5 things you need to know Saturday edition

Judge throws out DJ's case against Taylor Swift

Taylor Swift’s he-said-she-said groping trial raced to an end Friday with a major victory for Swift: A judge threw out the lawsuit filed against her by the ex-Denver DJ she says groped her in 2013.

U.S. District Judge William Martinez in Denver sent the eight-person jury home for the weekend and then ruled in favor of Swift’s motion to end David Mueller’s lawsuit against her on grounds he failed to prove she was personally responsible for getting his being fired after their encounter.

However, Swift’s mother and management remain defendants in Mueller’s lawsuit and the suit will go to the jury.

Leave it to the leader board: the secret behind PGA scoring

Phil Pouliot is a happily married man but there is someone else or something else, rather: the game of golf.

"Well I've loved it all my life but I've never been good at it. I'm still at hack," says the retired Pouliot.

What he lacks in skill, he makes up for with his love of the game, following the biggest names in the game as a volunteer for the PGA.

"I think what I enjoy the most is that the golfers really appreciate what you're doing. I mean they go out of their way a lot of times to thank the volunteers," Pouliot told NBC Charlotte.

Click here for full PGA Championship coverage.

Trump: Military solutions 'locked and loaded'; China appeals for 'caution'

President Trump tweeted that "military solutions" are "fully in place, locked and loaded" Friday, as China appealed for North Korea and the United States to “exercise caution” in their escalating war of words.

It came after North Korea said it was writing a plan to fire missiles toward the western Pacific island of Guam, a U.S. territory.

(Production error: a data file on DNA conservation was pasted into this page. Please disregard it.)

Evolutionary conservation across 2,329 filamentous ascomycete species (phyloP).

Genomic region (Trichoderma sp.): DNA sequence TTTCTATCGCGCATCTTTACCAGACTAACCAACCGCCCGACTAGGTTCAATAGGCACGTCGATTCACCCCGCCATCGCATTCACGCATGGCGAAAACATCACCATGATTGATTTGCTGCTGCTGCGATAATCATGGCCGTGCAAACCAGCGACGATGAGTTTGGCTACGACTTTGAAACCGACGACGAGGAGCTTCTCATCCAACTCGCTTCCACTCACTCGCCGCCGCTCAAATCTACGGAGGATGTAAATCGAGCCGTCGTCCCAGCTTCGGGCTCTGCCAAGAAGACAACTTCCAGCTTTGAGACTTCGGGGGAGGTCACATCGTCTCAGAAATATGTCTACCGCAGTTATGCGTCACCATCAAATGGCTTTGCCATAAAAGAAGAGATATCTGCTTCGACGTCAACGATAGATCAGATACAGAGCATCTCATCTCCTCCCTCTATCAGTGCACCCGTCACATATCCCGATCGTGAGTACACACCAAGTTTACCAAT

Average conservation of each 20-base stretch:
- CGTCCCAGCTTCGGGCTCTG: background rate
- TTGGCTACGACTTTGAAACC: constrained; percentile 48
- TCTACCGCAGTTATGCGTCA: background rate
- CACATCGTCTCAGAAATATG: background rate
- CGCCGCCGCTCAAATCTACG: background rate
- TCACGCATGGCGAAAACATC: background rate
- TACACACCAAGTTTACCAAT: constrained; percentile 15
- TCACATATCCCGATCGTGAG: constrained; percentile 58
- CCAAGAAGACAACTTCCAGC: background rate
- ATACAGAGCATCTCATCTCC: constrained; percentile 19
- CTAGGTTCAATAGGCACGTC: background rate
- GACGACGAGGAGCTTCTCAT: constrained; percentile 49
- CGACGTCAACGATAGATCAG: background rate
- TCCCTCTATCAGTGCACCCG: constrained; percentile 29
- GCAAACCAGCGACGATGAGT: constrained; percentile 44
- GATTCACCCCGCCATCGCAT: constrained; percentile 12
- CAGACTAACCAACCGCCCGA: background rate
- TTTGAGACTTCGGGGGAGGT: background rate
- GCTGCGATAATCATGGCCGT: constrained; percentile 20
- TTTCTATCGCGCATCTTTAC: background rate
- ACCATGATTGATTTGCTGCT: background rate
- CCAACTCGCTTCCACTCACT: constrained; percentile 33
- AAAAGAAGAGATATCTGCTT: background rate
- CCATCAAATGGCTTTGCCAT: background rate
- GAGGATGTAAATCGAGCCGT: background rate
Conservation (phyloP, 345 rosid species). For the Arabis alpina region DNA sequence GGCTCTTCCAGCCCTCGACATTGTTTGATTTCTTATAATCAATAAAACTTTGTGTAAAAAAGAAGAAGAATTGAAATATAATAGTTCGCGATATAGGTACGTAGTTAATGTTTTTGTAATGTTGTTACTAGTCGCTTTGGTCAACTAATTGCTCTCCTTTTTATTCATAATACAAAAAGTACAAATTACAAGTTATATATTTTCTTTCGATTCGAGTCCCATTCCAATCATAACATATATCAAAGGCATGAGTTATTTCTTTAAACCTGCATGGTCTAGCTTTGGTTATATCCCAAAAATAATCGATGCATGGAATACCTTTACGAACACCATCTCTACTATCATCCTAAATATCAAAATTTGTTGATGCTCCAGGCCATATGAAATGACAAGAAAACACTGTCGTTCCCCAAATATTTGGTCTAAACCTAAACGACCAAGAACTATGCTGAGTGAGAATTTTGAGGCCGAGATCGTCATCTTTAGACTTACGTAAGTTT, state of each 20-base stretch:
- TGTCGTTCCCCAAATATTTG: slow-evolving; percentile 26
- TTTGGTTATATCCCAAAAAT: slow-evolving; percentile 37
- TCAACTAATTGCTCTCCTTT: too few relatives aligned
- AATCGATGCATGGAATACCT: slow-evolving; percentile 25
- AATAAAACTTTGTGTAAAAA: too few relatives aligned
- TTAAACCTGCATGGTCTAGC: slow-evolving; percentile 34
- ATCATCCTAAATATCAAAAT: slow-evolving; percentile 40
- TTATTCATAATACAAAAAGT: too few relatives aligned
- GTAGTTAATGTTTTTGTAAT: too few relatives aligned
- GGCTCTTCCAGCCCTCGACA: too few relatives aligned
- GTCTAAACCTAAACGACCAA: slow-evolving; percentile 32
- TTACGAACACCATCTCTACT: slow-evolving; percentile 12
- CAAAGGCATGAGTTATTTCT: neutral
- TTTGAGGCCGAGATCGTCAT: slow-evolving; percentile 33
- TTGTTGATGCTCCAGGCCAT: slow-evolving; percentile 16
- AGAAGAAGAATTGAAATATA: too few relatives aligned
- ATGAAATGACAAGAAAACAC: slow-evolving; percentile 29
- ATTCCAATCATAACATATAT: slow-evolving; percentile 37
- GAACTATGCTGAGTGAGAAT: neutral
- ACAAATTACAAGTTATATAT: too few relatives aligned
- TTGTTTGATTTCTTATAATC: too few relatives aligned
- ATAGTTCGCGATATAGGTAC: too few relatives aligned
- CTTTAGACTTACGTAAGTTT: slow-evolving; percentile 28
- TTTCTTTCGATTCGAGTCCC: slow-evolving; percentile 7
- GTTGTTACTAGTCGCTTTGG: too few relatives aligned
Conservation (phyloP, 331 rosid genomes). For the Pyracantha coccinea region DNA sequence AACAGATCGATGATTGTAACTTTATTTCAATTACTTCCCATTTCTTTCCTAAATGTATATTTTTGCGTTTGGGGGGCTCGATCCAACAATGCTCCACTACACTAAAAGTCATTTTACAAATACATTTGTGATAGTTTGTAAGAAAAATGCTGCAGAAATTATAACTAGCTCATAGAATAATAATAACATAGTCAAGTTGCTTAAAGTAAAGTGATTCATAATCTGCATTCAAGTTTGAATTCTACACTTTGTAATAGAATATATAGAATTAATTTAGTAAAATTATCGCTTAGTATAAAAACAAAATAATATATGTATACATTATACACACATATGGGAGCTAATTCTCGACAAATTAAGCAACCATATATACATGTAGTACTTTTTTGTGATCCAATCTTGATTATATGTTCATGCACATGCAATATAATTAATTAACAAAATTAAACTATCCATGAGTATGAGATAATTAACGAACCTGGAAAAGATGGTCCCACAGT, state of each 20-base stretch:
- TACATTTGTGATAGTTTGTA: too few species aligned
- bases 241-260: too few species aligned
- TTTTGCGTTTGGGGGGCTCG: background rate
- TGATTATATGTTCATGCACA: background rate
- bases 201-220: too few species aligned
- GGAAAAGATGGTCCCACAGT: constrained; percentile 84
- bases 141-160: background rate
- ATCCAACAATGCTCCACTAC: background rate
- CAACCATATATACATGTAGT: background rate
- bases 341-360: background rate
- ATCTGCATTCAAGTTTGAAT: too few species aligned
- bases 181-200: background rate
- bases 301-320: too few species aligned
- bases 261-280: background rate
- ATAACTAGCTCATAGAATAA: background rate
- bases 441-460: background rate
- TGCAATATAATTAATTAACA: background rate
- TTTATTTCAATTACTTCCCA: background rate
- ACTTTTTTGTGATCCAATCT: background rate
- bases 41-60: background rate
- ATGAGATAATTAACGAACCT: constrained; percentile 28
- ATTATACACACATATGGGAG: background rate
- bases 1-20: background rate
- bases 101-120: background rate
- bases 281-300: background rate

Trump tweeted Friday: "Military solutions are now fully in place,locked and loaded,should North Korea act unwisely. Hopefully Kim Jong Un will find another path!"

CMPD engages community with 'Waves of Change' program

Some Charlotte-Mecklenburg police are making a difference one wave at a time. They started whats called 'Waves of Change' by accident, but now it's a movement they're hoping will spread.

It’s all part of Waves of Change, a program CMPD officer Chad Webster and his partner started in May as a way to get to know the community.

Webster told NBC Charlotte, “It’s just kind of grassroots. We wave at people, if they wave back we get out, engage, let them know who we are. Let them get to know us.”

How to photograph time-lapses of Total Eclipse

Experts say you need to put a solar filter over the smartphone during the eclipse to protect the image sensor, but Apple says not to worry. For a wide shot of the scene, in which the sun itself is a tiny, minor character, you're fine. On the iPhone, the time-lapse feature is at the tail left, after Slo-Mo.

To make a great time-lapse, you need two important tools, a tripod and an adapter to fit the phone onto the tripod.

Position the phone horizontally (NOT VERTICALLY!!!) to capture more of the scene, and at least 5 minutes before it’s ready to start, click record on the phone. Shooting for at least 20 minutes for the eclipse, which in turn will give you about a 2-3 minute video.

© 2017 WCNC.COM


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